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President Biden Tests Positive for Covid; Report: SD ethanol plants release hazardous air pollutants; Report: CA giant sequoia groves in peril after megafires.

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It's grass-cutting season and with it, rural lawn mower races, Montana's drive-thru blood project is easing shortages, rural Americans spend more on food when transportation costs are tallied and a lack of good childcare is thwarting rural business owners.

Federal funds revive MI's capital city

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Thursday, June 6, 2024   

The City of Lansing, once teetering on the brink of bankruptcy, has gotten a boost from millions of federal dollars. The funds are a combination of big national investment initiatives in Congress, from the Bipartisan Infrastructure Law to the Inflation Reduction Act.

The money has been poured into projects like transitioning coal-fired power plants to natural gas, providing new equipment for first responders and solar upgrades for school buses. One major investment is electric vehicle manufacturing, with an $8 million grant matched by $2 million in local funding.

Andy Schor, mayor of Lansing, said it is expected to create 1,700 jobs.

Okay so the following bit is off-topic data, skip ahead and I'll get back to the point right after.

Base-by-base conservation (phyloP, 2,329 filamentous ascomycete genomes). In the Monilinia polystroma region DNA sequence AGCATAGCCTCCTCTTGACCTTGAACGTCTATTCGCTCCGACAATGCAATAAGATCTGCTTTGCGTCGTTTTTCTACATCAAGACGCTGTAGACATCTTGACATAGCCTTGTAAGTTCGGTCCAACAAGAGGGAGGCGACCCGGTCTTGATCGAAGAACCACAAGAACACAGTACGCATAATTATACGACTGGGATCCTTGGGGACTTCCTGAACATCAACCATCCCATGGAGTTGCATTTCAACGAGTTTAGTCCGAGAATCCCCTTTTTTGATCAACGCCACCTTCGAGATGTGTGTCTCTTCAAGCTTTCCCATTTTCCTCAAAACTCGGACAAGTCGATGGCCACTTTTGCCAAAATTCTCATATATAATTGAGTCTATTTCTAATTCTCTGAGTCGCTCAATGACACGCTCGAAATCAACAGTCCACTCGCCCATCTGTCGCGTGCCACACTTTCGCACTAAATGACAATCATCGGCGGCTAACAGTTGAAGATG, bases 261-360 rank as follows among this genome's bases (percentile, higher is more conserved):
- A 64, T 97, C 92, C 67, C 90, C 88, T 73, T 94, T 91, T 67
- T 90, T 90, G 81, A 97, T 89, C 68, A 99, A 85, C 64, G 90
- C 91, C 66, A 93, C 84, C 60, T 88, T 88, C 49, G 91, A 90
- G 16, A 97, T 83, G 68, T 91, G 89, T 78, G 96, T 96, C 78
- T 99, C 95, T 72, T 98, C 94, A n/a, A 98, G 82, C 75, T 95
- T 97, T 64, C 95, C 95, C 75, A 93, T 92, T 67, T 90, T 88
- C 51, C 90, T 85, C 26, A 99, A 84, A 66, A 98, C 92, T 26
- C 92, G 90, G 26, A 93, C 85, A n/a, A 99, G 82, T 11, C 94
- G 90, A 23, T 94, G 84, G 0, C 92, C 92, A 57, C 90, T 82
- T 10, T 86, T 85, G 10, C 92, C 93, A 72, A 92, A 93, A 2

"Making sure that we've got people that are educated, that can build these batteries and cars and place these charging stations," Schor outlined. "There's lots of job opportunity, especially through our union employees, through our IBEW and UAW."

The mayor pointed out they are also using the tax-credit provisions in the Inflation Reduction Act to help with infrastructure projects, including wastewater treatment. He also hopes to land funding from the CHIPS Act, to revitalize an old General Motors plant.

Lansing received $19 million from the State of Michigan to clean up the GM plant, now called Racer Trust Plant 6. Schor emphasized although the building has been torn down, the underground infrastructure remains.

"We're putting $17 million into that area to clean it up," Schor explained. "We're using state dollars, which were passed through from the feds, and then once that's cleaned up, in the next few years, we expect to put in some kind of advance manufacturing there. And again, we're hoping to recruit somebody using the CHIPS Act."

Schor acknowledged getting CHIPS Act funding is very competitive, but Lansing has been a finalist in a few major projects and he is confident they will be able to secure funding in the future.

For the time being, Schor added Lansing is maximizing the federal funding it has already received.

"I'm thrilled that, you know, with $100 billion in money on the street, we're applying for everything we can, and we've been very successful," Schor stressed. "We are tremendously thankful to the federal government."


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